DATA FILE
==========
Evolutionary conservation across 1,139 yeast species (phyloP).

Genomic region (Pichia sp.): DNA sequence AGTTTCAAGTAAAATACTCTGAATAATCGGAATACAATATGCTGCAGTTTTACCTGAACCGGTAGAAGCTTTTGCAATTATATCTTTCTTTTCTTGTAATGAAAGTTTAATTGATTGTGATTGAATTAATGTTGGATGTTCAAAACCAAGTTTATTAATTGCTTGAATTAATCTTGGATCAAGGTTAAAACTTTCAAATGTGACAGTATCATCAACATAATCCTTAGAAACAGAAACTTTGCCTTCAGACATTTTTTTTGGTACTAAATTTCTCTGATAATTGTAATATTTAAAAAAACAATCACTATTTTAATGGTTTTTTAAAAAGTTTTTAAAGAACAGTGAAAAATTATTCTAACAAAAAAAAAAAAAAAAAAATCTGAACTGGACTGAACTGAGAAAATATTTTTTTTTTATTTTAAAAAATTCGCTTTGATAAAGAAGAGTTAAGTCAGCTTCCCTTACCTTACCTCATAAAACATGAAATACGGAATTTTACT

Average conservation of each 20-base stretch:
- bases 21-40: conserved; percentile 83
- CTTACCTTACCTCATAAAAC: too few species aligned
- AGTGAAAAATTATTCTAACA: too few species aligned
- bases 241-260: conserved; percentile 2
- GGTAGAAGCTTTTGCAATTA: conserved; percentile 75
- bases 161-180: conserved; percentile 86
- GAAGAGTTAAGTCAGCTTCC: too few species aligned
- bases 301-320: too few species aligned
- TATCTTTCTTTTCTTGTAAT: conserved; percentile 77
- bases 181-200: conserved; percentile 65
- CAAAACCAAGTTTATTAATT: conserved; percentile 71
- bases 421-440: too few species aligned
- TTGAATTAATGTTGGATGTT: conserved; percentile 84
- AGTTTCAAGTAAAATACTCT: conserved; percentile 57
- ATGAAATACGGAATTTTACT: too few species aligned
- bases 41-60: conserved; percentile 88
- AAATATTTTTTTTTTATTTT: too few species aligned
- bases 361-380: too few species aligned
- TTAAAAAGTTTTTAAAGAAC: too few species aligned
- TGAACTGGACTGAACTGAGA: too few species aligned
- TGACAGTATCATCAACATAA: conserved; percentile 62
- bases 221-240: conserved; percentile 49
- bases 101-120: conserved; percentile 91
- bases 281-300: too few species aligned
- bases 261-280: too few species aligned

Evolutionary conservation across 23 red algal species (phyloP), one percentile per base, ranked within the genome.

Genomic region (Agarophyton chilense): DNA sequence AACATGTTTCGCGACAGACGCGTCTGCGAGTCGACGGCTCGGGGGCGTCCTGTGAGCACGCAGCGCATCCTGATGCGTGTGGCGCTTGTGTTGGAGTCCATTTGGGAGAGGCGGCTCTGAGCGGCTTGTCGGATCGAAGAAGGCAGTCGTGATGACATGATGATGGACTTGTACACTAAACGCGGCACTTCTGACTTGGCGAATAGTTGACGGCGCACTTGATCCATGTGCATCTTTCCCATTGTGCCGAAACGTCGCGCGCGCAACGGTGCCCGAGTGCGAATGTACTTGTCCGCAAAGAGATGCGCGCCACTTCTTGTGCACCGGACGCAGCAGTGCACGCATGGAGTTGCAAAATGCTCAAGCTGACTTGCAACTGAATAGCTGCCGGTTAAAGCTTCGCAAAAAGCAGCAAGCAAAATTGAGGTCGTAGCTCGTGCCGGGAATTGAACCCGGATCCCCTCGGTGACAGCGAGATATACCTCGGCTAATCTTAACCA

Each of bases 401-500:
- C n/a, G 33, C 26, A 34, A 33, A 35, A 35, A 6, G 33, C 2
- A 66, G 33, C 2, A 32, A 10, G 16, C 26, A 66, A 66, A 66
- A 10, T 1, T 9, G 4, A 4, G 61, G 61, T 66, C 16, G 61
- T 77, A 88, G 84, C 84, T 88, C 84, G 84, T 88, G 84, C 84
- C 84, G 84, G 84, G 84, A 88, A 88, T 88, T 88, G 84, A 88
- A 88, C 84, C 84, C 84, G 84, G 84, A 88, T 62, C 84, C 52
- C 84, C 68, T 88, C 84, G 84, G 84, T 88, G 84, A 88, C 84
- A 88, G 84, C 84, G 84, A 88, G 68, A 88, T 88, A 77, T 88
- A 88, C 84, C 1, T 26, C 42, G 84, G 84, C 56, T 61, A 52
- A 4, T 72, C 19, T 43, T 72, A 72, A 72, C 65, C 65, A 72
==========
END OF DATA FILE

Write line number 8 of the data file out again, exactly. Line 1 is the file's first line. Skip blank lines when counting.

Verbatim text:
- GGTAGAAGCTTTTGCAATTA: conserved; percentile 75